What makes this story worse is that they also made us sign some the blank pages in addition to the car rental contract, which the man filled out after we returned the car adding $50 tip to himself.  So now we were at $722.31 instead of $226.18, with an $500 overcharge. I saved all documents from Expedia including the fine print on Terms and Conditions, the car rental contract showing the higher cost without upgrading the car or purchasing any extras.  We returned the car without a scratch and with a full tank of gas. Hertz checked us out and released the $1,800 deposit which was on hold on my credit card.

Upon my return to the USA I wasted no time and contacted all parties.  Expedia said that the they took my credit card for the reservation but it was a “pay at the counter” type of reservation and because they did not charge me upfront they could not refund anything; however they rewarded me with a $350 travel coupon for my inconvenience, good for a year.  I applaud them for doing that; given I travel a lot, this is pretty useful, it will cover a few hotel nights within a year 😉 They said that their marketing manager would look into this company to prevent other customer becoming victims of scam.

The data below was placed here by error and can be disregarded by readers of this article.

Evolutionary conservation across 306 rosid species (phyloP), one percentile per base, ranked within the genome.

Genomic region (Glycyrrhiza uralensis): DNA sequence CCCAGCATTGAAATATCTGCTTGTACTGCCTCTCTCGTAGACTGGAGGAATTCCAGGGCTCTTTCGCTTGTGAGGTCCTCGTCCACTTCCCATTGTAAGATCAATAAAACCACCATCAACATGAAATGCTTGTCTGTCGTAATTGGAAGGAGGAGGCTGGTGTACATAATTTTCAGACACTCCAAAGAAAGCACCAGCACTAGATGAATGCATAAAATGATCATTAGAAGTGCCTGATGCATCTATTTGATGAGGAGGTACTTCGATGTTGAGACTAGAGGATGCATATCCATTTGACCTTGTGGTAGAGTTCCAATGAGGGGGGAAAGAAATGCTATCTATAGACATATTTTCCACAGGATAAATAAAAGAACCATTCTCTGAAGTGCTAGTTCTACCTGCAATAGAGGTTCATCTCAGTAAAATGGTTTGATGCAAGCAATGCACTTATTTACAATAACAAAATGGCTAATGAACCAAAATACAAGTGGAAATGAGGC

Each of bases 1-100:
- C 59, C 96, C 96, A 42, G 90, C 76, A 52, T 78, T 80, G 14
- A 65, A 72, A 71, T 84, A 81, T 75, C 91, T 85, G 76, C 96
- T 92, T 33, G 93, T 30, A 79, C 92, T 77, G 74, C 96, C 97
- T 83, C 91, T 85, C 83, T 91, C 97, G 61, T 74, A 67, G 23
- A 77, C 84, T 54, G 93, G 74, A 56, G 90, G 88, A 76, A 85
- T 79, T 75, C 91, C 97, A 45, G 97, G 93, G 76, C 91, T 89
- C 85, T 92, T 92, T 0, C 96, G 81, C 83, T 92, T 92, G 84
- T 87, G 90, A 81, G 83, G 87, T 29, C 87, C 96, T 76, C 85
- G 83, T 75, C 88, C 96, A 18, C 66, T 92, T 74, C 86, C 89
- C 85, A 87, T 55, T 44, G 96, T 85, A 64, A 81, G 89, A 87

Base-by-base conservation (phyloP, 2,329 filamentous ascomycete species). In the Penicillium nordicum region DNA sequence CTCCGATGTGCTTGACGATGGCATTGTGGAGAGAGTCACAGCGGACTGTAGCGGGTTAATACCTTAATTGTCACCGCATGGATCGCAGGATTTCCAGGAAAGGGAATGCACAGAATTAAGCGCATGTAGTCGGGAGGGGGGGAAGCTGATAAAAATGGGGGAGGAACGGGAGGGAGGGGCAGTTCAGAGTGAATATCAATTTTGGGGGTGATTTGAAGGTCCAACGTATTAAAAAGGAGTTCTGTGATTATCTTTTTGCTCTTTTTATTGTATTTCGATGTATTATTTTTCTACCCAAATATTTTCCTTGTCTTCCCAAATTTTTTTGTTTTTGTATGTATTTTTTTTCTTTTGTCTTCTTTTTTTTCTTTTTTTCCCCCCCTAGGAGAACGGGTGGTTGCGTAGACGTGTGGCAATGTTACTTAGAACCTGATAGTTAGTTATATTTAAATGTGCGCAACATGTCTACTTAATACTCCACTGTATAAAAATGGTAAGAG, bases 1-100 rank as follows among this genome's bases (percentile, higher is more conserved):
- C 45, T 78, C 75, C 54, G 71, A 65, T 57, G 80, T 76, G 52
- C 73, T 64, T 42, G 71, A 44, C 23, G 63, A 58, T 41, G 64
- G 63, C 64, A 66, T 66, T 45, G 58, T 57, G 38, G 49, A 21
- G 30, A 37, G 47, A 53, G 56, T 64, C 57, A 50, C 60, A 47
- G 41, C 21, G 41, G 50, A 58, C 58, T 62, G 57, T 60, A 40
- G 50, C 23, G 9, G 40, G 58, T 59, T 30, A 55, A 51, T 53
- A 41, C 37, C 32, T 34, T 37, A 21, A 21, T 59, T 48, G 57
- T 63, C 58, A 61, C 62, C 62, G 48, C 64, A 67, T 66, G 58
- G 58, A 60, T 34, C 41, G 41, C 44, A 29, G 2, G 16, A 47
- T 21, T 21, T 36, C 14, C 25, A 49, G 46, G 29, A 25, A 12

I also contacted Firefly and learned that they operate under Hertz but the Costa Rica location is a privately owned and operated branch so there was no help there (and no response).  By the way US Hertz branches don’t deal with international issues anyway.

I also reported the incident to Orbitz who was responsible for paying half of my car rental cost in Costa Rica but the cost now was $500 higher than the original amount.  They were certainly not at fault and stayed with the original $100 but at least I got that.

My bank initially said that I agreed to sign the $699 contact and initialed it on 5 places before signing it at the bottom and because we also signed blank documents without any amount of them my claim got denied.  I appealed that decision and showed further evidence: credit card receipts, Expedia reservation, Firefly Terms and Conditions for the rental and the photographs I took at the location. I explained my story in more details telling them that I did not have any other choice.  My bank issued a temporary credit for the difference on January 29, 2016, about 4 weeks after I filed a claim with my bank.



Posted in Hotel, Travel